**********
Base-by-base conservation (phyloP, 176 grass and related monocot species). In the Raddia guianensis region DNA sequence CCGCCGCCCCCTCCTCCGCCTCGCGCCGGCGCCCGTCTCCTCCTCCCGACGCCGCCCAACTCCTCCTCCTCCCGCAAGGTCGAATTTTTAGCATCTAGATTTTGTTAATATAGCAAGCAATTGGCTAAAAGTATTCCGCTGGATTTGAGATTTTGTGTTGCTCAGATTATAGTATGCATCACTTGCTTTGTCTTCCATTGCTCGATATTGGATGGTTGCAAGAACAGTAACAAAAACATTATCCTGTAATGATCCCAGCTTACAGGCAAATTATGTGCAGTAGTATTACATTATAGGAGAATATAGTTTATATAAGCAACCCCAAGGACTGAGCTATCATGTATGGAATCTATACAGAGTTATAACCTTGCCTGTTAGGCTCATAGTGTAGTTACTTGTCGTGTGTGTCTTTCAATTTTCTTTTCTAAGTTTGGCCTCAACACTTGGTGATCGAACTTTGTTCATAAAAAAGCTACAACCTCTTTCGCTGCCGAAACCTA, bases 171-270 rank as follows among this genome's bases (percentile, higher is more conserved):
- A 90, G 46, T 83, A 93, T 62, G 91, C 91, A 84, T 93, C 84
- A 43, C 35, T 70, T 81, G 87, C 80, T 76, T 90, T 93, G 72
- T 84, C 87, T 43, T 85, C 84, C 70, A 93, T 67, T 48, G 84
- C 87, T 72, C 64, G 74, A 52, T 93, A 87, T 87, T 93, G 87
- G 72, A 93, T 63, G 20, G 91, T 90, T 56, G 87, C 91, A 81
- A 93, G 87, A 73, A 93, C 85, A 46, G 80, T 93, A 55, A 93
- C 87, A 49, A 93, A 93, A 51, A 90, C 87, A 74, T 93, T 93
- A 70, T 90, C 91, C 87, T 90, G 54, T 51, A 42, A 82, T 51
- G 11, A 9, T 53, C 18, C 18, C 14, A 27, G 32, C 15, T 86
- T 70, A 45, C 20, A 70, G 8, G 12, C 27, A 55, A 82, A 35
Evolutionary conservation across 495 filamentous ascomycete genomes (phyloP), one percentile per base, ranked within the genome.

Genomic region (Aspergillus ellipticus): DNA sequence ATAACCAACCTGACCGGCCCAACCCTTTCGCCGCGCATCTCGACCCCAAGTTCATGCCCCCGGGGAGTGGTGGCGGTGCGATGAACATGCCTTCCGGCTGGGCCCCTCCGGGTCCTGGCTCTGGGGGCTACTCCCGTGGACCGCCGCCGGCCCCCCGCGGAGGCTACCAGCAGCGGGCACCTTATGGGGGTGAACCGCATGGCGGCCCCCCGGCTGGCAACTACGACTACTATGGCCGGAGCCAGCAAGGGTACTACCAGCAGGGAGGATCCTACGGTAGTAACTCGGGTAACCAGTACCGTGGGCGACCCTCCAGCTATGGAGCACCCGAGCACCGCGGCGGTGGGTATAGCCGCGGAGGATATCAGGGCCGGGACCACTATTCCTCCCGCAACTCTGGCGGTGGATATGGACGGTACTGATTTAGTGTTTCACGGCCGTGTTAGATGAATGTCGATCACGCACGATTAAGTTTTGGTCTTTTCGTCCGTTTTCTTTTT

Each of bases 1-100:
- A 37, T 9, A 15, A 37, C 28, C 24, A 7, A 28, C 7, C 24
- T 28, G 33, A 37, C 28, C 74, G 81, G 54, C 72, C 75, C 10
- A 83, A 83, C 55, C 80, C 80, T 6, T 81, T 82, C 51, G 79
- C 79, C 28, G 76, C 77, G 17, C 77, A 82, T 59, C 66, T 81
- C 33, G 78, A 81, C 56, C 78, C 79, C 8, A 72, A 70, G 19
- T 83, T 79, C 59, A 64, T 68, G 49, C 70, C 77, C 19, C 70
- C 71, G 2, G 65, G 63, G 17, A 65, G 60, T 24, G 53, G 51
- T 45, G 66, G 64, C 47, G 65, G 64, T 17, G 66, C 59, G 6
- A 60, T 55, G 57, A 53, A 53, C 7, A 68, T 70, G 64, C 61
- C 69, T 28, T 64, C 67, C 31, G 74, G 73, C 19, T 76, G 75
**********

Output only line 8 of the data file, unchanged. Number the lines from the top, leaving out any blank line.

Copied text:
- C 87, A 49, A 93, A 93, A 51, A 90, C 87, A 74, T 93, T 93